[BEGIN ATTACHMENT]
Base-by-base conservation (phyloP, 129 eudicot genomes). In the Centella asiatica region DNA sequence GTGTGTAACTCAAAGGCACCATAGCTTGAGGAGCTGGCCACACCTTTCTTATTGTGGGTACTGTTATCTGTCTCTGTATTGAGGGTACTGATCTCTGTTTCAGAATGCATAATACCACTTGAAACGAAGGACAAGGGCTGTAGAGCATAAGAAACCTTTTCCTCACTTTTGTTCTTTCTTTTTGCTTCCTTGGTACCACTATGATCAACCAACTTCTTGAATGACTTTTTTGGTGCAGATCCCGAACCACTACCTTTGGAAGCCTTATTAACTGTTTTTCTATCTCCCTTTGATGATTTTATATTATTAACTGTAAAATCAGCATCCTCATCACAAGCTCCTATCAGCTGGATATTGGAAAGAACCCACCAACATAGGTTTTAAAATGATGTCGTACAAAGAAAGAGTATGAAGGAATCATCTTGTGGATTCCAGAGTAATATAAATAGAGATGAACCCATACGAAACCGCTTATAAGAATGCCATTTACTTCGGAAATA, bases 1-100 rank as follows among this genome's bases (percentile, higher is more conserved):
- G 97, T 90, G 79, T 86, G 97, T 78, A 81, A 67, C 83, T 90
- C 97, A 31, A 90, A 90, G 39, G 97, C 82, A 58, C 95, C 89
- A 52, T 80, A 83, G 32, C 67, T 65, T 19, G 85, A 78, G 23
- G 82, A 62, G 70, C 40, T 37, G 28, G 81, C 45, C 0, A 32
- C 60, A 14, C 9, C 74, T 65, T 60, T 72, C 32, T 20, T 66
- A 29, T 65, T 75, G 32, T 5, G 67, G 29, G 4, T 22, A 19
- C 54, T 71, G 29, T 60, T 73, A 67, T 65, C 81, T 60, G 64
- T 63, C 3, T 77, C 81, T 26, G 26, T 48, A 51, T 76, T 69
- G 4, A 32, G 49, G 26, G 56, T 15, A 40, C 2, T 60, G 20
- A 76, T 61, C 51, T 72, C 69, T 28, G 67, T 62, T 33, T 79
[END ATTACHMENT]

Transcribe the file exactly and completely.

Base-by-base conservation (phyloP, 129 eudicot genomes). In the Centella asiatica region DNA sequence GTGTGTAACTCAAAGGCACCATAGCTTGAGGAGCTGGCCACACCTTTCTTATTGTGGGTACTGTTATCTGTCTCTGTATTGAGGGTACTGATCTCTGTTTCAGAATGCATAATACCACTTGAAACGAAGGACAAGGGCTGTAGAGCATAAGAAACCTTTTCCTCACTTTTGTTCTTTCTTTTTGCTTCCTTGGTACCACTATGATCAACCAACTTCTTGAATGACTTTTTTGGTGCAGATCCCGAACCACTACCTTTGGAAGCCTTATTAACTGTTTTTCTATCTCCCTTTGATGATTTTATATTATTAACTGTAAAATCAGCATCCTCATCACAAGCTCCTATCAGCTGGATATTGGAAAGAACCCACCAACATAGGTTTTAAAATGATGTCGTACAAAGAAAGAGTATGAAGGAATCATCTTGTGGATTCCAGAGTAATATAAATAGAGATGAACCCATACGAAACCGCTTATAAGAATGCCATTTACTTCGGAAATA, bases 1-100 rank as follows among this genome's bases (percentile, higher is more conserved):
- G 97, T 90, G 79, T 86, G 97, T 78, A 81, A 67, C 83, T 90
- C 97, A 31, A 90, A 90, G 39, G 97, C 82, A 58, C 95, C 89
- A 52, T 80, A 83, G 32, C 67, T 65, T 19, G 85, A 78, G 23
- G 82, A 62, G 70, C 40, T 37, G 28, G 81, C 45, C 0, A 32
- C 60, A 14, C 9, C 74, T 65, T 60, T 72, C 32, T 20, T 66
- A 29, T 65, T 75, G 32, T 5, G 67, G 29, G 4, T 22, A 19
- C 54, T 71, G 29, T 60, T 73, A 67, T 65, C 81, T 60, G 64
- T 63, C 3, T 77, C 81, T 26, G 26, T 48, A 51, T 76, T 69
- G 4, A 32, G 49, G 26, G 56, T 15, A 40, C 2, T 60, G 20
- A 76, T 61, C 51, T 72, C 69, T 28, G 67, T 62, T 33, T 79